It was 60 years ago this summer that Baltimore City began plans to fill what we now know as Liberty Reservoir. The 9,200 acres of the Liberty Reservoir tract are owned by Baltimore City and on July 27, Baltimore's Department of Public Works will hold the first Liberty Reservoir Day from 9 a.m. to 1 p.m. at Liberty Dam off Liberty Dam Road.
The observation deck on the dam will be open to the public during the event.
The city agency is responsible for a 215-square-mile watershed area fed by a 466-square-mile drainage area that includes three reservoirs — Prettyboy, Loch Raven and Liberty, Jim Slater said during a presentation on the hydrogeological complexities and history of Liberty Reservoir at the Nov. 17, 2011, meeting of the Finksburg Planning and Community Council at the Finksburg Library.
Slater, the water resources program manager for the Baltimore Metropolitan Council and a former director of environmental services for Carroll County, is considered one of the two foremost authorities on the Liberty Reservoir. The other is local historian Diana Mills Scott.
According to Scott, filling the reservoir with water actually began in October 1953. Construction of the dam across the north branch of the Patapsco River had begun on Aug. 20, 1951, and was completed in September 1953.
Scott wrote her master's degree thesis at McDaniel College on the history of the village of Oakland, which was once located where the reservoir now exists, on the Carroll County side of the border with Baltimore County.
She gave a presentation on the history of Oakland and the Liberty Reservoir for the Historical Society of Carroll County's box lunch series in 2004. Scott subsequently published a 157-page book, "The Forgotten Corner, a History of Oakland Mill," which was released Oct. 22, 2005. For anyone interested in an authoritative and comprehensive historical study of this area of Carroll, her book is a must-have.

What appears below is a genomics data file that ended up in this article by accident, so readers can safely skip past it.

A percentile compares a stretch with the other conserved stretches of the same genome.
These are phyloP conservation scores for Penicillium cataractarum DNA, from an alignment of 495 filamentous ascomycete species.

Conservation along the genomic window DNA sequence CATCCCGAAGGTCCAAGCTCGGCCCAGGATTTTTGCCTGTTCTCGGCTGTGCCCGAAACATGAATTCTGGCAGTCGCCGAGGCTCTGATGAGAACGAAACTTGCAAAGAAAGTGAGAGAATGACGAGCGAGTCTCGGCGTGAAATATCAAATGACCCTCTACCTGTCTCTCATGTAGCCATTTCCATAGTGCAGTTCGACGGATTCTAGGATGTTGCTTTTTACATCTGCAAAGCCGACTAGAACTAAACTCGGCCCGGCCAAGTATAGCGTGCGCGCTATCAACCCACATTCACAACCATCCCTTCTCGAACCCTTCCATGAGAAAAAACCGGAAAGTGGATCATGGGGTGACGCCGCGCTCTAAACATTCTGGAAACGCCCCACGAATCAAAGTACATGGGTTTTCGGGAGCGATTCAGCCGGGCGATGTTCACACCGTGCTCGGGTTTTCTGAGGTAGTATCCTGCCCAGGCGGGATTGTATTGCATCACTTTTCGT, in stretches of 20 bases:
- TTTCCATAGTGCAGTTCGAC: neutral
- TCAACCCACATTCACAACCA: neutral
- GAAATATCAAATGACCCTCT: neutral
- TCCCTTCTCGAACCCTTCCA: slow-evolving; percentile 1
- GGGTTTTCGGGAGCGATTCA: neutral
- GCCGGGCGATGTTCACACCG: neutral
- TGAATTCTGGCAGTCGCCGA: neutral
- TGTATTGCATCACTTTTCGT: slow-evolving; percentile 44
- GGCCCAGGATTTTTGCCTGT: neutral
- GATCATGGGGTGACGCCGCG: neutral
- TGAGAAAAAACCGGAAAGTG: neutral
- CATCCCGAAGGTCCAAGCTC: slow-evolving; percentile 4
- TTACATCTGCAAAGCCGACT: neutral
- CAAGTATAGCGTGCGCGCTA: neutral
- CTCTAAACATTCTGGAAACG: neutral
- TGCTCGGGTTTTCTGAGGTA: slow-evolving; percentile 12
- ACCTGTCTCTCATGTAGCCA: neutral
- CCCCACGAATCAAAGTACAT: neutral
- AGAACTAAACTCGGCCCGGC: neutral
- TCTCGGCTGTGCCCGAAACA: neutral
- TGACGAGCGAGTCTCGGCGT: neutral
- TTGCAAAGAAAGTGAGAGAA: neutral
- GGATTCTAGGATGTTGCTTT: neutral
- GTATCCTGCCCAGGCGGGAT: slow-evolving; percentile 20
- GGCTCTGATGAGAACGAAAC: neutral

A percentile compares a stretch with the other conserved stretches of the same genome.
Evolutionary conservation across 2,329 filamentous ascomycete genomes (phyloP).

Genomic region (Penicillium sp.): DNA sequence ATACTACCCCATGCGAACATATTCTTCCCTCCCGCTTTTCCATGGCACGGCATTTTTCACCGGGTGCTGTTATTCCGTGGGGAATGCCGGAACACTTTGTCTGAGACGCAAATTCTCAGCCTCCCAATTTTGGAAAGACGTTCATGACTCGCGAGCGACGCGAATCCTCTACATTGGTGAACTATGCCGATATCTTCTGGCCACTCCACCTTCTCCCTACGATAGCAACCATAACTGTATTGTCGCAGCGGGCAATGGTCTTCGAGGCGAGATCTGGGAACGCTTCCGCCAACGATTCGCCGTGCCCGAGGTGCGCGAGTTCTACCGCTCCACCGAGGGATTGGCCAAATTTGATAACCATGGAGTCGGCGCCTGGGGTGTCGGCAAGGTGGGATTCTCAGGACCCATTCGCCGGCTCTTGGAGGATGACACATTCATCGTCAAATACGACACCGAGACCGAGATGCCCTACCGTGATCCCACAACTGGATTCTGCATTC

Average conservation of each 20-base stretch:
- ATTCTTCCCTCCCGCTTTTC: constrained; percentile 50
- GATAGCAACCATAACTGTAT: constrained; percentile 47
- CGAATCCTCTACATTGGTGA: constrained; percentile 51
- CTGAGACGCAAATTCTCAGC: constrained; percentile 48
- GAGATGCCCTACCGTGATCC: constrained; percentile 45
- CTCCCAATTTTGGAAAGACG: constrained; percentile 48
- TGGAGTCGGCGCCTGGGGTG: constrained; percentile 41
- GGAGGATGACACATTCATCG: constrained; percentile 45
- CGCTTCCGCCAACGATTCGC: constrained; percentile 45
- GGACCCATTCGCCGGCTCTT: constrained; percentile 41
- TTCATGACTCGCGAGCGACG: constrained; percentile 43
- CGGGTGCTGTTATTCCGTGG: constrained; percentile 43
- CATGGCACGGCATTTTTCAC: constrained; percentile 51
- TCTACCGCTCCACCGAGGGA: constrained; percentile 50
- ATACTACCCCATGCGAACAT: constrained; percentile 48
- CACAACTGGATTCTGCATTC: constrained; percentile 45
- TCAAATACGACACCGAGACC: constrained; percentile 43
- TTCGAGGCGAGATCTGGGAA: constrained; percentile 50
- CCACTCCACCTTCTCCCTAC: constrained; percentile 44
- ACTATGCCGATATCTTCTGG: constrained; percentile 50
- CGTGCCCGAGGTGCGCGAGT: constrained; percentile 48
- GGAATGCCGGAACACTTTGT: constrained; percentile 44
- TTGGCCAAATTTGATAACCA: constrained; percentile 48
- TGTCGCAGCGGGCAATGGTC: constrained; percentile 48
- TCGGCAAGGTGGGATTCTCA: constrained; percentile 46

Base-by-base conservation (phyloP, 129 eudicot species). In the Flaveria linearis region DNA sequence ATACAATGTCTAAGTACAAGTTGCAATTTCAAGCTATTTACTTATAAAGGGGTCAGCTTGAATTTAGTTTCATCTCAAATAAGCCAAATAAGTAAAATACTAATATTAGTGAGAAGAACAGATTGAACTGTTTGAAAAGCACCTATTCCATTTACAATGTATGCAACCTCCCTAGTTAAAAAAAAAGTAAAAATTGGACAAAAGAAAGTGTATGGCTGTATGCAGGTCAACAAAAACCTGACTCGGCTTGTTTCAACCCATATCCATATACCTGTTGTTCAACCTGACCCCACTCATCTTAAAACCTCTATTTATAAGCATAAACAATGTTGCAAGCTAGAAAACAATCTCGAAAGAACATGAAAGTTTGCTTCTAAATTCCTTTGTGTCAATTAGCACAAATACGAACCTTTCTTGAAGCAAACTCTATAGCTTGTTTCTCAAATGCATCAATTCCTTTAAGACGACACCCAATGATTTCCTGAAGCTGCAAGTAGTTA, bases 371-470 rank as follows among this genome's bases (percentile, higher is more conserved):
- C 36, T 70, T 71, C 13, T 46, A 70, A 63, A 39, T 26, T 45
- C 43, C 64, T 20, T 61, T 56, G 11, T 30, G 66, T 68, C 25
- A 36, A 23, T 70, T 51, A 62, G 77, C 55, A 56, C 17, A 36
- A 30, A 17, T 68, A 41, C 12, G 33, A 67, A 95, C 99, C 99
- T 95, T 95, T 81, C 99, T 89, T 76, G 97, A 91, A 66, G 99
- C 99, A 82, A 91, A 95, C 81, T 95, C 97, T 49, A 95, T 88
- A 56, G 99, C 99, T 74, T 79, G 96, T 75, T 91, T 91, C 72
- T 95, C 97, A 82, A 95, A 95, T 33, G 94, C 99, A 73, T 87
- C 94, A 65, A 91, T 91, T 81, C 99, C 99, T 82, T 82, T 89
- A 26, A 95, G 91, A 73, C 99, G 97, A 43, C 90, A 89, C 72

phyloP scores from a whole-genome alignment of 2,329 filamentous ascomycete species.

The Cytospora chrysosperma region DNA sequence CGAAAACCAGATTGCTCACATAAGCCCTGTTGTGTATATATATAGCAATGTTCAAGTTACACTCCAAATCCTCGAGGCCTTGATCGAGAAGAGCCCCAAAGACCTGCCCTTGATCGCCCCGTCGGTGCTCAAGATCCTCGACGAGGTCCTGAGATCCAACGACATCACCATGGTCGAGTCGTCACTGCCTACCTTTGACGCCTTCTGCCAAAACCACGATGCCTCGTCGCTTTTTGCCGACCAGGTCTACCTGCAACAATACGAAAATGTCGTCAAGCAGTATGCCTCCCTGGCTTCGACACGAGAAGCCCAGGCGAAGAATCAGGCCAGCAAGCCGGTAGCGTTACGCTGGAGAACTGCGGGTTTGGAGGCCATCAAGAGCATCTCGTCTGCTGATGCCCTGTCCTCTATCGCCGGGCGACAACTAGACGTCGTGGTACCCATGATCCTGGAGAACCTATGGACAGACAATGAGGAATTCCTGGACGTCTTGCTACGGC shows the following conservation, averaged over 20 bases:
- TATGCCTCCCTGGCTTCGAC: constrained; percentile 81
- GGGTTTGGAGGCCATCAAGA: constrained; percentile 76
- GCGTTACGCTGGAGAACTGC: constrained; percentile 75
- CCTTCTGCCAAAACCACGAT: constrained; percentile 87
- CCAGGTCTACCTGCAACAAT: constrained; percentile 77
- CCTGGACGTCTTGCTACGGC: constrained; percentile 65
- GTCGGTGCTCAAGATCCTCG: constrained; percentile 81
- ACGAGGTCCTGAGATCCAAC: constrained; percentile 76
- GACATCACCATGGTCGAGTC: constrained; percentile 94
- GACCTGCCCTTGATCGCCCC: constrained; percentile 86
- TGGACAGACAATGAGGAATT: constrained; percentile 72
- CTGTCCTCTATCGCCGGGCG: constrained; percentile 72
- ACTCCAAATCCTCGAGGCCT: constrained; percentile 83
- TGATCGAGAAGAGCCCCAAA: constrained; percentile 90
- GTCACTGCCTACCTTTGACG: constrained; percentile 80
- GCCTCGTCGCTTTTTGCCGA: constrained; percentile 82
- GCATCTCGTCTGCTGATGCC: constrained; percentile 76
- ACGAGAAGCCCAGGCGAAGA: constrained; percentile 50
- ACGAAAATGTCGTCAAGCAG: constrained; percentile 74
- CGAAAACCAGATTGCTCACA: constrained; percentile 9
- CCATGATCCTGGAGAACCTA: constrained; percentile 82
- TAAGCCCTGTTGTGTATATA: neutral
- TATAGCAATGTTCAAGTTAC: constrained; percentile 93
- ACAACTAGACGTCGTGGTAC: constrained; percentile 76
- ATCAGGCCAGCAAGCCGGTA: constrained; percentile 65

According to a Nov. 29, 2011, Baltimore Sun article written by Carroll resident Bob Allen, Slater said the reservoir's history really began back around 1804, "when Baltimore launched efforts to develop a central water system. In 1807, Jones Falls Waterworks was constructed, and in 1810 officials began buying springs and fountains within the city limits. In 1875, the first dam was built across Gunpowder Falls, and in 1912 work began on Loch Raven Reservoir."
After decades of discussions and complex negotiations, on April 10, 1931, Gov. Albert Ritchie, Maryland's longest serving governor (1920-1935), signed into law the Legislative Act of the Patapsco River Basin, which allowed Baltimore City to eventually build Liberty Reservoir.
Among the Carroll organizations that will participate in Saturday's event are: Gamber & Community Fire Company; Sykesville Freedom District Fire Department; Carroll County Sheriff's Office; and the Carroll County Department of Land Use, Planning and Development.
The event and parking are free. For information, call 410-545-6541.
When not immersed in Scott's history book, Kevin Dayhoff may be reached at email@example.com or @kevindayhoff on Twitter.Copyright © 2014, The Baltimore Sun